Why are we such bad audience members?

Discussion in 'General Discussion' started by Morgan B, Sep 25, 2009.

  1. Magicians are known to be the worst audience members; so poor in fact, that I saw on a performance video of EXTRA CREDIT by Josh Jay, the older audience didn’t seem to enjoy his humour, and someone commented under the vid:


    Hate those spectators.. He is too young for them... he must get better reactions with younger people


    Pretty sure it's a group of magicians. The WORST audience you can imagine.

    I agree...magicians are horrible as an audience

    I have witnessed, both second hand and personally, a magician dismissing a very strong and fooling effect, roll their eyes at presentation that kills audiences, and just give the magician a hard time in general. What is it about us that we don’t want to enjoy being fooled/entertained by magic? What makes us hate participating in the experience in the same craft we do? Most gourmet Chefs enjoy their own and other Chefs’ cooking, actors enjoy other actors, and musicians other musicians music!?

    Sure, I have experienced magicians applaud, out of more than kindness, for what I would consider a common and straight forward routine, although usually done well. I wonder if it is because the performer is a “known” magician, so I figure those watching want it to be good...because they did pay (and/or travel a distance) to see “named” magician, so they would applaud if the magician performed the hot rod...actually, I have seen Tyler Wilson get away with this, but that is another story.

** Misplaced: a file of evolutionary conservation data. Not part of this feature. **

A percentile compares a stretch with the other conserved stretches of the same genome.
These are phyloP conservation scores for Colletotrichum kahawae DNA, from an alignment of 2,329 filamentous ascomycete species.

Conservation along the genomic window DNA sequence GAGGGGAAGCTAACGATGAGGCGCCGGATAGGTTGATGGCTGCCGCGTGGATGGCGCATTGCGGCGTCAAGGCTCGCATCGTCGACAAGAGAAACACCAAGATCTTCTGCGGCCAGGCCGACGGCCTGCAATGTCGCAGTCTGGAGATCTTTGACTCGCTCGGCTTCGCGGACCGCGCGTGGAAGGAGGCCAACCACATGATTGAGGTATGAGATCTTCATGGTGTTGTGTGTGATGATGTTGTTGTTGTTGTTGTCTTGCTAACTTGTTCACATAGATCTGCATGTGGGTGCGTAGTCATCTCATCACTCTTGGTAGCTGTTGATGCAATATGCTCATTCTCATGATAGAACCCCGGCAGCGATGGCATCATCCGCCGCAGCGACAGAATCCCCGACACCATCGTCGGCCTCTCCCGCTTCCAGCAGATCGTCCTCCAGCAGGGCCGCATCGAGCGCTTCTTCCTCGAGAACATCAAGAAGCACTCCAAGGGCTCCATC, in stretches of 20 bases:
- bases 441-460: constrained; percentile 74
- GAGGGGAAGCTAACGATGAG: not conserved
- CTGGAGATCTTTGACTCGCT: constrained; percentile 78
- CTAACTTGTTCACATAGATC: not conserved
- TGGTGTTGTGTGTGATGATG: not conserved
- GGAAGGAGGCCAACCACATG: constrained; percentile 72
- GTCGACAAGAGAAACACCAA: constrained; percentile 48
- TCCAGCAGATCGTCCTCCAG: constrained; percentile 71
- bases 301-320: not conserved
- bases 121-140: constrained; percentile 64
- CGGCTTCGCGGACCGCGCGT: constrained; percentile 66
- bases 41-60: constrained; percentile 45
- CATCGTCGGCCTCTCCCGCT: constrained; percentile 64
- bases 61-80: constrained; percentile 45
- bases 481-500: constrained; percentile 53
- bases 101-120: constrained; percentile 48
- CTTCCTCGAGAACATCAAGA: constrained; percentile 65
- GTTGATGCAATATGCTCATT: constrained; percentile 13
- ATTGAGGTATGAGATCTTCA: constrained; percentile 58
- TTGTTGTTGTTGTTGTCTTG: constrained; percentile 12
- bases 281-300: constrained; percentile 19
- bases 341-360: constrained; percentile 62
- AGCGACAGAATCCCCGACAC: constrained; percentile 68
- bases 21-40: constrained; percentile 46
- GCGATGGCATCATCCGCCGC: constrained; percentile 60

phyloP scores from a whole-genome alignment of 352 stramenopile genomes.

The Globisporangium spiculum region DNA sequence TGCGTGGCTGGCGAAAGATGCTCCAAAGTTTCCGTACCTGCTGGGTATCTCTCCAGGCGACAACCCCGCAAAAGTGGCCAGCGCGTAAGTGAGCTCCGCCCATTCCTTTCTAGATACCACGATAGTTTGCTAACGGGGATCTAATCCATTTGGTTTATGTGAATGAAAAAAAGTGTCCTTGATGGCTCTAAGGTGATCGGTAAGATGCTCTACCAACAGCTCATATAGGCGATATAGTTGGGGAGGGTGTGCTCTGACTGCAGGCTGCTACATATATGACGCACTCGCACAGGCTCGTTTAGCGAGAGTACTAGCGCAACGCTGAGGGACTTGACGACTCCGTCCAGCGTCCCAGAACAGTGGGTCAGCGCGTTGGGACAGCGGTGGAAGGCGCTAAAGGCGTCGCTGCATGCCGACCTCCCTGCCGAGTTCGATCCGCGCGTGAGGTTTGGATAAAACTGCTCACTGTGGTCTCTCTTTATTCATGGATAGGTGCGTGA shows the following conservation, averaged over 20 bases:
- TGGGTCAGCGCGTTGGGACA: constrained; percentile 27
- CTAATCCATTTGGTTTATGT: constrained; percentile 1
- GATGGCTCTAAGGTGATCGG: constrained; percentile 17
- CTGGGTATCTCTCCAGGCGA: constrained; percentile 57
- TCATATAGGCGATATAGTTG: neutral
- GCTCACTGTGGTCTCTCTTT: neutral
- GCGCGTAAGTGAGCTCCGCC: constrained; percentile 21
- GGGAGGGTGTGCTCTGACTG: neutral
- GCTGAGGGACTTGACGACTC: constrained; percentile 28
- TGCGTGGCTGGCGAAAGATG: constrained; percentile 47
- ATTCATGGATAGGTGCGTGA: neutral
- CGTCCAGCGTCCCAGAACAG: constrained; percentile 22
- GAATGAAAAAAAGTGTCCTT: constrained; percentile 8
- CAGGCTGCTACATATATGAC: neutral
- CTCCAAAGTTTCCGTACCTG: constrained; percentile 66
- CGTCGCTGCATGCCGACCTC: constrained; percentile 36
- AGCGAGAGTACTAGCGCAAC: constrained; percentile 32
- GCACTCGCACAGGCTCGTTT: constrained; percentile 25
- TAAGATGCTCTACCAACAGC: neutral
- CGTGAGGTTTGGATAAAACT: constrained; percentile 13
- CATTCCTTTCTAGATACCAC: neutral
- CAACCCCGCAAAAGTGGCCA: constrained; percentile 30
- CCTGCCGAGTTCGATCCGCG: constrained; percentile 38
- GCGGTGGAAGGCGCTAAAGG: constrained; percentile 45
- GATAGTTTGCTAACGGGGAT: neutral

One thing I noticed, Magicians want to be performed for, rather than having an interactive magic experience...and sadly, good close up magic is not a spectator sport, it is better and more organic when the audience is engaged...not a passive watchers that happen to know a few of the secrets behind the scenes.

    I find the best magicians can see and enjoy the magic the way the audience see it. Often I will get excited over something, and another magician will say, “Did that fool you”? Truthfully, I will answer, usually no, but can you imagine the impact that will have on someone not in the know? Then my friend shrugs. It is seldom I am fooled by effects after 10 years, and personally, I welcome the experience – however, I always watch magic like I watch a movie, I willingly stop thinking about the “behind the scenes”. I don’t care about the methods, I want to see it the way my audience will experience it. If I do this, I can allow myself to experience magic they way I will want my audiences to experience my magic.

    For a second, imagine watching a movie, and focusing on the camera angles, sound quality, and editing...when you should be enjoying the plot and the experience. I find magicians do this while watching our craft...and it really sells their own learning experience short.